Though he won with Marth in the 3rd round, MKLeo went back to Cloud for the 4th and what would be final round of the tournament. It appeared he gathered himself a bit after his win as Marth. His Cloud looked more confident, and more willing to contest Bayonetta’s advances. That isn’t to say that the game was one sided. Quite on the contrary, though Abadango took MKLeo’s first stock when he already had over 100% damage on his final stock, he looked like he was poised to take the game too. In the end though, MKLeo finished the round, and brought the EVO trophy home for Echo Fox, for Mexico, but most importantly, for himself.

Tekken 7

1st: ROX | Knee (Paul/Bryan/Steve)

2nd: ROX | Chanel (Eliza/Alisa)

3rd: N.M | GURA (Geese)

EVO Japan

Chanel resetting the Tekken 7 bracket. Image taken by The Game Haus

What surprised me most about the Tekken Grand Finals was the amount of versatility top players in Tekken have with their character picks. In the Grand Finals series alone the two players from ROX cycled through no fewer than six different characters. As a player of Street Fighter, I’m used to seeing players have one main character with maybe one alternate that they pick up for specific match ups. Tekken is clearly a different beast.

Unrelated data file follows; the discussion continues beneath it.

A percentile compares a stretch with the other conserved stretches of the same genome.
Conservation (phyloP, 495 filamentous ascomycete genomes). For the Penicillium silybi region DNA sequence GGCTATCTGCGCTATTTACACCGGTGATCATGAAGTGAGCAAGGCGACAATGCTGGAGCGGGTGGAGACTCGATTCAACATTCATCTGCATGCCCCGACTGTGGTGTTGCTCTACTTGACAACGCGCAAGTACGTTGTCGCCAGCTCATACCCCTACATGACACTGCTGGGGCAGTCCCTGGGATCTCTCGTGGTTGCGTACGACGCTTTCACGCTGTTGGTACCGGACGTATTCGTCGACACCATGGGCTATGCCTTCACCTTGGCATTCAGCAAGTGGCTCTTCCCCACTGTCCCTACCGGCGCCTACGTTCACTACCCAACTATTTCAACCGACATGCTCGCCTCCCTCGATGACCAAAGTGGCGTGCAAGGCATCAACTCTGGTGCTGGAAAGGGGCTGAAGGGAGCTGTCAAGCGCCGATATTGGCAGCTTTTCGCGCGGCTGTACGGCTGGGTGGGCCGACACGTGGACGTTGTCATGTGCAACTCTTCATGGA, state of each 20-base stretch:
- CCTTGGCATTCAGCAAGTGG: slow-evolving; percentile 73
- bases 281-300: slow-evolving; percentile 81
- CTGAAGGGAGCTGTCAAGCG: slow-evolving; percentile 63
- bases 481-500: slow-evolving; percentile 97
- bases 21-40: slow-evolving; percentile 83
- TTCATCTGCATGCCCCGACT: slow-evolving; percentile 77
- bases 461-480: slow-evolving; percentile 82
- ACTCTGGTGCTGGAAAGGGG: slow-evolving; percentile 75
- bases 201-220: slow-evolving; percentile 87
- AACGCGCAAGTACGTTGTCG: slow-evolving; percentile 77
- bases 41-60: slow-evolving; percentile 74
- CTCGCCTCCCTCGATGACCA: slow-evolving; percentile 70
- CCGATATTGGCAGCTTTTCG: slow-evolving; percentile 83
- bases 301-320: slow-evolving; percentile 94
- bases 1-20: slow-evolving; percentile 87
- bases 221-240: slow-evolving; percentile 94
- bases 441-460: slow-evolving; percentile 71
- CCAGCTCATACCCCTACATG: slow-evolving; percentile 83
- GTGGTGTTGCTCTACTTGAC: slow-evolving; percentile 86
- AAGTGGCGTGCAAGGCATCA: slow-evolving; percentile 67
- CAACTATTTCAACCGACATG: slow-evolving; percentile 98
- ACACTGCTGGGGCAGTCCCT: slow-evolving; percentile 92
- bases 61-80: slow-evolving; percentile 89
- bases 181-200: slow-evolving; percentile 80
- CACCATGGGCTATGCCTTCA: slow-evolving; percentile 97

The first round began with Knee on Bryan Fury while Chanel picked Akuma, a character that he seemed comfortable with previously. Chanel may have been anticipating Knee to pick Paul Phoenix, who Knee used extremely effectively in his previous matches. The Bryan pick seemed to catch Chanel off guard, as Knee dismantled his opponent. Chanel needed to lose another round with Eliza before finding his groove with Alisa. Using Alisa, he managed to come back from his 2-0 deficit to reset the bracket, and force Knee into a second best of 5 match.

Knee seemed confident in his Bryan pick enough to start out the set with him, but Alisa still proved too strong. After rethinking his strategy, Knee switched to Steve Fox, giving him more mobility against Alisa’s attacks. This appeared to be the counter he needed, as Chanel’s Alisa could not keep up. After a surprising yet ineffective switch to Lucky Chloe by Chanel, the final round came down to Knee’s Steve and Chanel’s Eliza. Though Chanel put up a fight, his teammate’s boxer ended up taking the EVO trophy.